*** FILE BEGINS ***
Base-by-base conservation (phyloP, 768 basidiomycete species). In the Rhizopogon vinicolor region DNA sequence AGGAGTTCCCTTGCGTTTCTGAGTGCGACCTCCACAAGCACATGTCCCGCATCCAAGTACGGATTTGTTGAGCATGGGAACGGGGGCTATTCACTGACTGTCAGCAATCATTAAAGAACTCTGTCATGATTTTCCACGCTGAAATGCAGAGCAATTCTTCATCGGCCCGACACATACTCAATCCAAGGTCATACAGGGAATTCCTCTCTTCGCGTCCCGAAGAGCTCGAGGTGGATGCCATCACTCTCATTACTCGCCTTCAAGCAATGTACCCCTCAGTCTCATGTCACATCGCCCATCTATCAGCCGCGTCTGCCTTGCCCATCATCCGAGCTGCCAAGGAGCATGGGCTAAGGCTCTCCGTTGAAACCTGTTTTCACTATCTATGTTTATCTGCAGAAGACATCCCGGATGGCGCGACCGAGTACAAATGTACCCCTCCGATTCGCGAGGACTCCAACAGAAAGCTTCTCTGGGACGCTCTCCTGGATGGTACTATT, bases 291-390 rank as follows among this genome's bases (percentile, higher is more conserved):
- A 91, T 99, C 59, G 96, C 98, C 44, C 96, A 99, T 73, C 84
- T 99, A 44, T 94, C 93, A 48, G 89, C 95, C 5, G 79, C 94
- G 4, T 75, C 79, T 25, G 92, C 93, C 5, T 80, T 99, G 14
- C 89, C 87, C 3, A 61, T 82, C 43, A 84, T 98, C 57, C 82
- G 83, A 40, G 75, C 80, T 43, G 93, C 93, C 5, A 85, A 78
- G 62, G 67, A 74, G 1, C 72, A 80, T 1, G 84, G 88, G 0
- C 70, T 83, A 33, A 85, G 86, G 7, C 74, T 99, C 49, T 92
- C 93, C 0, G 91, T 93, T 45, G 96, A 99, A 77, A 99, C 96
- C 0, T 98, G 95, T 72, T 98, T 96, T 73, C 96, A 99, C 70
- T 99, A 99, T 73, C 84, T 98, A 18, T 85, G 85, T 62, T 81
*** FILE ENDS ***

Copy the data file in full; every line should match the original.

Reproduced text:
Base-by-base conservation (phyloP, 768 basidiomycete species). In the Rhizopogon vinicolor region DNA sequence AGGAGTTCCCTTGCGTTTCTGAGTGCGACCTCCACAAGCACATGTCCCGCATCCAAGTACGGATTTGTTGAGCATGGGAACGGGGGCTATTCACTGACTGTCAGCAATCATTAAAGAACTCTGTCATGATTTTCCACGCTGAAATGCAGAGCAATTCTTCATCGGCCCGACACATACTCAATCCAAGGTCATACAGGGAATTCCTCTCTTCGCGTCCCGAAGAGCTCGAGGTGGATGCCATCACTCTCATTACTCGCCTTCAAGCAATGTACCCCTCAGTCTCATGTCACATCGCCCATCTATCAGCCGCGTCTGCCTTGCCCATCATCCGAGCTGCCAAGGAGCATGGGCTAAGGCTCTCCGTTGAAACCTGTTTTCACTATCTATGTTTATCTGCAGAAGACATCCCGGATGGCGCGACCGAGTACAAATGTACCCCTCCGATTCGCGAGGACTCCAACAGAAAGCTTCTCTGGGACGCTCTCCTGGATGGTACTATT, bases 291-390 rank as follows among this genome's bases (percentile, higher is more conserved):
- A 91, T 99, C 59, G 96, C 98, C 44, C 96, A 99, T 73, C 84
- T 99, A 44, T 94, C 93, A 48, G 89, C 95, C 5, G 79, C 94
- G 4, T 75, C 79, T 25, G 92, C 93, C 5, T 80, T 99, G 14
- C 89, C 87, C 3, A 61, T 82, C 43, A 84, T 98, C 57, C 82
- G 83, A 40, G 75, C 80, T 43, G 93, C 93, C 5, A 85, A 78
- G 62, G 67, A 74, G 1, C 72, A 80, T 1, G 84, G 88, G 0
- C 70, T 83, A 33, A 85, G 86, G 7, C 74, T 99, C 49, T 92
- C 93, C 0, G 91, T 93, T 45, G 96, A 99, A 77, A 99, C 96
- C 0, T 98, G 95, T 72, T 98, T 96, T 73, C 96, A 99, C 70
- T 99, A 99, T 73, C 84, T 98, A 18, T 85, G 85, T 62, T 81